Southern Culture on the Skids
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Southern Culture On The Skids has been consistently recording and touring around the world since its inception in 1983, when Rick Miller was a grad student at UNC-Chapel Hill. The current lineup (Dave Hartman – drums; Mary Huff – bass and vocals; Rick Miller – guitar and vocals) has been playing together for over 30 years. The band’s musical journey has taken them from all-night NC house parties to late night network talk shows, and from performing at the base of Mt. Fuji in Japan to rockin’ out for the inmates at NC Correctional Facilities. Their music has been featured in movies and TV, and used to sell everything from diamonds to pork sausage, and their legendary live shows are a testament to the therapeutic powers of foot-stomping, butt-shaking rock and roll.
SCOTS’ DIY roots go all the way back to the days of making cassette demos in the dirt floor basement of the original band house. “It was a beat down house we found in the woods, covered in kudzu vines”, Rick recalls. “We hunkered down there and came up with the sound and ideas we’ve been refining and tweaking ever since; a blue plate special of musical genres, all mixed together to give up new flavors and combinations.”
"This album comes out 20 years after our first one," guitarist John Hill says of Dressy Bessy's second Yep Roc Records release, Fast Faster Disaster. "20 years in and we're better than ever. Tammy's songwriting and performance are as vital as ever. She's the genuine article and one of the strongest, most talented women I know."
"This is the most selfless record I've ever written," asserts frontwoman Tammy Ealom. "In the past, the bulk of my songwriting was inspired by something or someone who'd pissed me off. Writing a song about it made me feel like I was getting the last word, case closed in my mind. With this album, each song was written for someone or something I love."
Fast Faster Disaster makes it clear that, two decades from the band's seminal D.I.Y. beginnings, Tammy Ealom's distinctive songcraft remains as sharp as ever. The Denver combo's second Yep Roc release, and their second since the seven-year recording hiatus that preceded 2016's KINGSIZED, Fast Faster Disaster's new songs affirm Tammy Ealom's career-long commitment to barbed lyrical insight and effortlessly catchy melodies.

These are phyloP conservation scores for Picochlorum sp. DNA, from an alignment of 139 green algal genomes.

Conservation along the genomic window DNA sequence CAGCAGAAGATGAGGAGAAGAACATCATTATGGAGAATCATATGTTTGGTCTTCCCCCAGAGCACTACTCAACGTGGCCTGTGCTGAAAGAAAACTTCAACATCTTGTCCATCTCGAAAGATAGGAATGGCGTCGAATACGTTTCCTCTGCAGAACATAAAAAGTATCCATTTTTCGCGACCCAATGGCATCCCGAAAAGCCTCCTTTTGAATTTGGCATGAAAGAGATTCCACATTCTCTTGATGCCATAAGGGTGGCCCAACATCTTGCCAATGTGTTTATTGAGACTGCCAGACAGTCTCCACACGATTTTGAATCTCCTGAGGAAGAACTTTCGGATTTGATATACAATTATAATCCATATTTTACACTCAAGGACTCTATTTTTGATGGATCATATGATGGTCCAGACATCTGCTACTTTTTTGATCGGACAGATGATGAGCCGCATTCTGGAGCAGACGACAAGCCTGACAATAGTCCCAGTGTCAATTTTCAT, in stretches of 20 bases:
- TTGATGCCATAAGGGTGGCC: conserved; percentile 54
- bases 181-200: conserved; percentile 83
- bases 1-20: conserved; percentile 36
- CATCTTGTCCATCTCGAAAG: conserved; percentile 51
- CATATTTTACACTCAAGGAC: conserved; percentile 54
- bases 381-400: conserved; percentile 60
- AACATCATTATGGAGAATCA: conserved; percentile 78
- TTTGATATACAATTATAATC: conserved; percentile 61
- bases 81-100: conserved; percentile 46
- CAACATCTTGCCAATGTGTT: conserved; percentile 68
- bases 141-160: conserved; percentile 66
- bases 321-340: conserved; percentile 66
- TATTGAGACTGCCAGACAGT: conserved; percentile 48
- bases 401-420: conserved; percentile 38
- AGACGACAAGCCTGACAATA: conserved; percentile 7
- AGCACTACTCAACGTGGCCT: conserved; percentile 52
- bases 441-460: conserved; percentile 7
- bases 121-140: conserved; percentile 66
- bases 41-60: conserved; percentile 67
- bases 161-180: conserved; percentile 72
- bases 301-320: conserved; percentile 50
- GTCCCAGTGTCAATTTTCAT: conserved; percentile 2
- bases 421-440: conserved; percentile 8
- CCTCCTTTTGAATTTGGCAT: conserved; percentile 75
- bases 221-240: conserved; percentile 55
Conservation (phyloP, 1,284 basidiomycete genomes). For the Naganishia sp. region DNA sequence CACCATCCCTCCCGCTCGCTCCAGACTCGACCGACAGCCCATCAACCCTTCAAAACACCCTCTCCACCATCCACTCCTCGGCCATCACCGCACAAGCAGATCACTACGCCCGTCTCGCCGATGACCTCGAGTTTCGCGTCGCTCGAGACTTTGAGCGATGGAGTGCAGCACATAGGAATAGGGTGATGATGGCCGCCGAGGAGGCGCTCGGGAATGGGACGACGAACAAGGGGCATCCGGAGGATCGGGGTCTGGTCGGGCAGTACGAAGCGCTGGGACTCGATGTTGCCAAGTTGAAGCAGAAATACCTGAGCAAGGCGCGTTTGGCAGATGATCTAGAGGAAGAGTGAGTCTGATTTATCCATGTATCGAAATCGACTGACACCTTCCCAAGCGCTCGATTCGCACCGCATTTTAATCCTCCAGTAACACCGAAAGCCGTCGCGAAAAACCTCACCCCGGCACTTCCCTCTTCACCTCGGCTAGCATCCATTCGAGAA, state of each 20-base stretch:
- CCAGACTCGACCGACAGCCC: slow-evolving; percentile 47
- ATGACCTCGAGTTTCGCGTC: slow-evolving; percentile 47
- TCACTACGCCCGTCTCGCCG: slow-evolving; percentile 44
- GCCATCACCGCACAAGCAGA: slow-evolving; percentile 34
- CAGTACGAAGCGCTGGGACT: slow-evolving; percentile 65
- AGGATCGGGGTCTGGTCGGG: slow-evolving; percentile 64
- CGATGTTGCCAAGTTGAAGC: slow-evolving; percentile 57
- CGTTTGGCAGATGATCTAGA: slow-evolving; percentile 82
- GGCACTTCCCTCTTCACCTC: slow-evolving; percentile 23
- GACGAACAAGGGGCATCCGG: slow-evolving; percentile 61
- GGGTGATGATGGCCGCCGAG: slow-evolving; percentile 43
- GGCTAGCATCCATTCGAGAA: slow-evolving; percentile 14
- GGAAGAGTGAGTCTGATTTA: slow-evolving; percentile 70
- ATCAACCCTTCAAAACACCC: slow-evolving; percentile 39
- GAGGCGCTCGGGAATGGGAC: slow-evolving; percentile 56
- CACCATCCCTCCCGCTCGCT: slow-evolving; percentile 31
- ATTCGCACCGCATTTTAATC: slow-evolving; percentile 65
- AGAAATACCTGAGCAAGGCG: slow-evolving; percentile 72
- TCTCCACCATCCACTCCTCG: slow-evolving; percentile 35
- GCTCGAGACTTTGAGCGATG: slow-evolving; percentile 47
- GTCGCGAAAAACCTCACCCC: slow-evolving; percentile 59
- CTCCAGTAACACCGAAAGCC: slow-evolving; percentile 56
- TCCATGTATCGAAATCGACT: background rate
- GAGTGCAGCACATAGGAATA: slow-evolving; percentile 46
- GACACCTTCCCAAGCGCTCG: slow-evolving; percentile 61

Throughout Fast Faster Disaster, such engaging new tunes as "It's Not That Hard," "Fearless," "Cheerup Teardrop" and "Stay True" reflect on universal emotional foibles with the same pointed insight that Ealom has brought to her lyrics since the band's early days as iconoclastic indie pop darlings. "Tiny Lil' Robots" and "Sweet Medicine," meanwhile, were inspired by Tammy's relationship with her daughter, while "Mon Cheri" was sparked by the emotions that accompanied the sudden death of Dressy Bessy's original bass player Rob Greene in January 2018.
Elsewhere on the new collection, the bittersweet "The Real McCoy" pays heartfelt tribute to longtime friend and label mate (Minus Five/Young Fresh Fellows leader) Scott McCaughey, who had suffered a stroke at the time the song was written. John Hill, in his alternate role as a freelance tour coordinator, was actually in San Francisco with McCaughey when he suffered the stroke, and a distressed Tammy Ealom wrote the song while following the details back home. Tammy invited several of McCaughey's friends and band mates to make guest appearances on the track, including Kurt Bloch (Young Fresh Fellows, Fastbacks), Ken Stringfellow (Posies), Corin Tucker (Sleater Kinney), Andy Shernoff (Dictators), Keith Streng (Fleshtones), and Michael Giblin and Josh Kantor (Split Squad).
"We were in shock," Tammy says. "I wrote that song in a night and sent it off to numerous friends to add tracks while they were also struggling with the news. We even had people send in tracks that they sang into a phone while listening to the song through speakers. At the time it seemed urgent to complete the song so we could present it to Scott, but later realized we wanted it to live on as an album track. It fits right in with the emotions of this album."
Fast Faster Disaster also features another memorable tribute in the form of the band's fresh take on "What Do I Get," originally by Brit pop-punk pioneers the Buzzcocks, whose leader Pete Shelley passed away while Dressy Bessy were finishing the album. "What Do I Get" was recorded prior to Shelley's passing, but then immediately adopted as a tribute following Shelley's death.
"I think this is our best album yet," Tammy assesses. "There's an undeniable sense of honesty and freedom to it, lyrically and sonically, and it came with a humbling ease. We pay close attention to current events, including politics, and have been profoundly impacted by the recent climate. There's nothing like the threat of losing your basic freedoms and realizing the fragility of democracy to open up your eyes and pull you out of your personal bubble. More than ever, we’ve come to appreciate the importance of family, friends and community."
Though the album has serious elements , Fast Faster Disaster also remains consistent with the same pursuit of joy and transcendence that's motivated Dressy Bessy since its early days.
Such seminal Dressy Bessy releases as Pink Hearts Yellow Moons, the California EP, SoundGoRound, Little Music: Singles 1997-2002, Dressy Bessy and Electrified earned the band an enthusiastic fan base with their effervescent, uplifting pop tunes.
"I always laugh when people call us sugary or bubblegum," Hill notes. "They obviously haven't seen us live.' Tammy adds,” yeah we’re more like a semi-sweet, hard rockin’ friendly smack in the face!”
Standing Room Only, General Admission Venue
132 Laporte Ave
Fort Collins, CO, 80524